aha! Process opened my eyes to the hidden rules of social class, and my education and personal experience with hidden rules changed my perspective regarding literacy. When educators think of literacy, the needs of students come to mind. I’ve learned that a student’s reading level extends to that student’s entire household.

When my sons were young, Dianna was gifted in organizing. Her house was always spotless and perfectly decorated for every holiday, and she often had a spectacular dinner cooking even after she worked for minimum wage eight hours per day. Remaining organized was my weakness, to say the very least.

Dianna and I both had young children and spent a great quantity of time together watching our children play and grow over many years. Dianna taught me how to fold my kids’ clothes so perfectly that their drawers looked like a department store display. I taught her how to write checks to pay her bills. Dianna had a great work ethic and was gifted in many areas, but literacy was simply not one of them. She was raised in an orphanage, and her opportunities for learning were limited. While she found success in life, including adopting a child from the same background, Dianna simply never became a strong reader or developed writing skills. Decades later, when both of us were older and when technology had developed text-to-talk functions, I found myself adjusting my language via text to communicate with her.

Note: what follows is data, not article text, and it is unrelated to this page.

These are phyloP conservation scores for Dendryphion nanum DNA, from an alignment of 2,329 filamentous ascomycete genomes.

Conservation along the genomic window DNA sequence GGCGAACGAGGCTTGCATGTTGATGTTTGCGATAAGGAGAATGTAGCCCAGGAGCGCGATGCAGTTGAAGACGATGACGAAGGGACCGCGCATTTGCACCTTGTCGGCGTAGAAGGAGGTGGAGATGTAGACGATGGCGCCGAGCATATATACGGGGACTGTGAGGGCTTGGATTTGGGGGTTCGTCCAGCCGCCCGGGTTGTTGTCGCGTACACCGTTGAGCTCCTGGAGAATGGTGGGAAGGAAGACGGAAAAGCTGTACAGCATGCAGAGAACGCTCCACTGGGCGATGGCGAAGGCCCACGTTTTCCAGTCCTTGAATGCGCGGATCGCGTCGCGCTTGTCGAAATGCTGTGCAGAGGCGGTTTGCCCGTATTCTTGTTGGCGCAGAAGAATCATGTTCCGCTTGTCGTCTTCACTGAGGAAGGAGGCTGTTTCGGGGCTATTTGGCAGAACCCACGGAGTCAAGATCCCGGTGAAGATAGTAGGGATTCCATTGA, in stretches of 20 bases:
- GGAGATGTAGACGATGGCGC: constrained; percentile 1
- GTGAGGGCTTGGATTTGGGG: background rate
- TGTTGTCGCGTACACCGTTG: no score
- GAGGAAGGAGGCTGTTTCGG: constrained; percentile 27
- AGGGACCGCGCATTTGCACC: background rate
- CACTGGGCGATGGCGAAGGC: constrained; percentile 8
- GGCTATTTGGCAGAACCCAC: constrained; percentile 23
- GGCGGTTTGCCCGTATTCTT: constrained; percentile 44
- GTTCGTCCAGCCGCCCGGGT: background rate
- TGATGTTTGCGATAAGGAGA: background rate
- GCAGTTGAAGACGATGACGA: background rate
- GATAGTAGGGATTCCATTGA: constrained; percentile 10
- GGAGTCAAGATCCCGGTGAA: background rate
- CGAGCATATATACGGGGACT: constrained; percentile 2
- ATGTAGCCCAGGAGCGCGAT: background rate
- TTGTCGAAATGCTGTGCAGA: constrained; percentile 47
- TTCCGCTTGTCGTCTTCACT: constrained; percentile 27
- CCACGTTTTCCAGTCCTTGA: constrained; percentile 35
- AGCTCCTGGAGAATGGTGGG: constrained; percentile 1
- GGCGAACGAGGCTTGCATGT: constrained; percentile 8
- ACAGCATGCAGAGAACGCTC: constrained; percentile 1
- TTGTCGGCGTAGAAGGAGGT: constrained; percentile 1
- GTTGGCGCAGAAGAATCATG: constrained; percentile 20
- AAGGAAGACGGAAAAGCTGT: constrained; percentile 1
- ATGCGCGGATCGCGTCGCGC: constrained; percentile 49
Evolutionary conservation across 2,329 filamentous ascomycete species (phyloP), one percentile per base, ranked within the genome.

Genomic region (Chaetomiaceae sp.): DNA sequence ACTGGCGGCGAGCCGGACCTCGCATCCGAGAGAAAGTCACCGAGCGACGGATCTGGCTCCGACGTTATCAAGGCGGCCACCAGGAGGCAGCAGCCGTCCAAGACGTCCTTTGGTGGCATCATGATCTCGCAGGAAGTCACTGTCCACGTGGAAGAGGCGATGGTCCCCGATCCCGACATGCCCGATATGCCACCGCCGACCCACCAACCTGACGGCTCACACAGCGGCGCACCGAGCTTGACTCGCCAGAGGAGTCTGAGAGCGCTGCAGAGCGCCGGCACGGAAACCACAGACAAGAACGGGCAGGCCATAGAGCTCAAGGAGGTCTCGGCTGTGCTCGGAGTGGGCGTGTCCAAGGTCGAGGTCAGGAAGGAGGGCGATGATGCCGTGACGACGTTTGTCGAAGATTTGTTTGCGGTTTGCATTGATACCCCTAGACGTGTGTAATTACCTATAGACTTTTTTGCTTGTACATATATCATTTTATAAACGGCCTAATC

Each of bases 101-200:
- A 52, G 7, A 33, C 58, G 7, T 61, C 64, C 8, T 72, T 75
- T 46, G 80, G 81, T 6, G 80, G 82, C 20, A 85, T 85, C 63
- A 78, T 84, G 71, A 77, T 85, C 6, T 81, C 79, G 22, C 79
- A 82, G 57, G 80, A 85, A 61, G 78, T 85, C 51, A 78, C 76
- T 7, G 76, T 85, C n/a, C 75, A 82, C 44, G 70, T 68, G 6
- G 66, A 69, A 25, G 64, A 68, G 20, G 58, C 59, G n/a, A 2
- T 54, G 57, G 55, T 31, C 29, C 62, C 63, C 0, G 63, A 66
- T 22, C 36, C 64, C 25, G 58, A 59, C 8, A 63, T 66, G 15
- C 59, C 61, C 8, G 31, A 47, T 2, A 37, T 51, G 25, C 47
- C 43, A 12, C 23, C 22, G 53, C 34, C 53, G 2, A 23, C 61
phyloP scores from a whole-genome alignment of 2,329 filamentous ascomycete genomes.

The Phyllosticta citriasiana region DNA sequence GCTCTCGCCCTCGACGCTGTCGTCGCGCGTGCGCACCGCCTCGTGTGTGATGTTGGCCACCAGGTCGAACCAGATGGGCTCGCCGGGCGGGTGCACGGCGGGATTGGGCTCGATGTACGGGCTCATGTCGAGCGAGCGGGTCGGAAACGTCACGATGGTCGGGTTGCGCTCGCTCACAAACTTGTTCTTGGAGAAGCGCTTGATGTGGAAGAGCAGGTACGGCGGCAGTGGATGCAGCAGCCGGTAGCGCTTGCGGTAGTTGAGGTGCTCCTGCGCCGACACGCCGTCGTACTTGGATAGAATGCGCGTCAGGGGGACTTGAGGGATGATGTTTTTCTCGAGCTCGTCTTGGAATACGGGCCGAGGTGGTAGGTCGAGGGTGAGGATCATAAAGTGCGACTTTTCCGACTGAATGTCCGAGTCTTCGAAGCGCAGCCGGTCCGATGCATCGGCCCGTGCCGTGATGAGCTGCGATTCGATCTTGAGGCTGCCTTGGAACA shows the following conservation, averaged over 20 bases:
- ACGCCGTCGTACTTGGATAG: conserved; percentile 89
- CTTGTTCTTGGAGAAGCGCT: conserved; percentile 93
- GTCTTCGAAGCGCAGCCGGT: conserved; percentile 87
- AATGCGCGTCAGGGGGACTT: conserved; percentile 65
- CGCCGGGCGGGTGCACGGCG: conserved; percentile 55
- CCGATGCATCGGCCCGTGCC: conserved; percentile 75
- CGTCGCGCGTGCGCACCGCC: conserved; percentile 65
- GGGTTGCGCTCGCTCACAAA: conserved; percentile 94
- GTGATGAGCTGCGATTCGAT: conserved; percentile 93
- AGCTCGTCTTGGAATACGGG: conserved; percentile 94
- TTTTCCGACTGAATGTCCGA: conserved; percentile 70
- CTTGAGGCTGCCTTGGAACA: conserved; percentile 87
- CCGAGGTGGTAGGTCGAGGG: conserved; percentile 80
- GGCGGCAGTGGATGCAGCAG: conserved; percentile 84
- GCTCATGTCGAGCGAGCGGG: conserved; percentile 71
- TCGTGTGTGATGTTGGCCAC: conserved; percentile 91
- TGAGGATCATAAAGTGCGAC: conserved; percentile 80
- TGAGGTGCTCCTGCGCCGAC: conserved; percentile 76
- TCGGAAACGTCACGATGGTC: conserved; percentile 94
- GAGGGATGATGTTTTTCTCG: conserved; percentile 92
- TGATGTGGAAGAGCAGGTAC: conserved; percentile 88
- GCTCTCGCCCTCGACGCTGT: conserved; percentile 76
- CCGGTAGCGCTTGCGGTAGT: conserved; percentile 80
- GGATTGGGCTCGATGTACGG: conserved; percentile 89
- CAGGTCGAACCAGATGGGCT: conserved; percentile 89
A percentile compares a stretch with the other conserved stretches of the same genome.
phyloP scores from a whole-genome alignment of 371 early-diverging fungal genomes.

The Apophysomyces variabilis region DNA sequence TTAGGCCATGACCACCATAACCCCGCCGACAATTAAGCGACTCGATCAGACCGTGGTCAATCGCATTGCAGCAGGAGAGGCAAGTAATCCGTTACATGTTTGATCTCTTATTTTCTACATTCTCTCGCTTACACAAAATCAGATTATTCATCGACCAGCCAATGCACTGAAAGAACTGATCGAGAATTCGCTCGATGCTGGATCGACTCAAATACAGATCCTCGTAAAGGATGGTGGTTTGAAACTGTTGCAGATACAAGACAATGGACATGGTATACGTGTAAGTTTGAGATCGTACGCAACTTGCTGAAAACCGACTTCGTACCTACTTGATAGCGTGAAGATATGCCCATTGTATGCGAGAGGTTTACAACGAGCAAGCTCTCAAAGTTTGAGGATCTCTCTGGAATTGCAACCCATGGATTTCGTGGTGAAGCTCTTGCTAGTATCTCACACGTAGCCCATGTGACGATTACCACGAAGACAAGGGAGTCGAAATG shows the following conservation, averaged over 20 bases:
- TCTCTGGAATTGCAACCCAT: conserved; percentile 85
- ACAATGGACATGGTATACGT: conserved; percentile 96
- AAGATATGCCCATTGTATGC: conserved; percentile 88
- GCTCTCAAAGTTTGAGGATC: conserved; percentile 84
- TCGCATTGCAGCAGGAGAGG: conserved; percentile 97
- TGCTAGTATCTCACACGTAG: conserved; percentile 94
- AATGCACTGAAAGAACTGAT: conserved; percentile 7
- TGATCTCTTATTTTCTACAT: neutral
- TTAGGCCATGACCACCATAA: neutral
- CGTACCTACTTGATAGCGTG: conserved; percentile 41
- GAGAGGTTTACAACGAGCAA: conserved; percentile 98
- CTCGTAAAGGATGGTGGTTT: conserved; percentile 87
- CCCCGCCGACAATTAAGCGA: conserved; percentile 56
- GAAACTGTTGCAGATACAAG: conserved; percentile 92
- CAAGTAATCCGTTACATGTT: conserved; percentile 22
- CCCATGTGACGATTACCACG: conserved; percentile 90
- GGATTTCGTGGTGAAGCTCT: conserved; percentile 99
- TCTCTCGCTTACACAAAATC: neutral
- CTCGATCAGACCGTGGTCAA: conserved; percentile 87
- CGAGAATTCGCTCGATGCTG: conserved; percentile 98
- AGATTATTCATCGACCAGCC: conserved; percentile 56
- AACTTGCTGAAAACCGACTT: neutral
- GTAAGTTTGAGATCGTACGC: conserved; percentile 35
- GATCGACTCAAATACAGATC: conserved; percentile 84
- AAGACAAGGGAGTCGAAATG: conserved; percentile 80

My postsecondary education included coursework in writing to accommodate varying literacy levels. The basic principle is to write using few words that contain more than three syllables and to minimize word count. This premise is easily recognized when comparing primary school reading material to a middle school reader. In early education, we expect to see texts that consist of single syllable words, such as “see Jane run.” By middle school, student reading material has developed to challenge student reading capacity. In higher grades, reading material has a greater word count and more multisyllable words. This is basic knowledge for educators.

Dianna’s children thrived to read well beyond her ability, but her limited education, resulting from a lack of opportunity due to social class, continued to impact her family. This is where educators and institutions can fill a gap in communicating with families. While we recognize the varied literary capacity of students at different grade levels, we rarely accommodate for the possibility of parents’ ability to read and comprehend packets and emails that communicate important information for child success.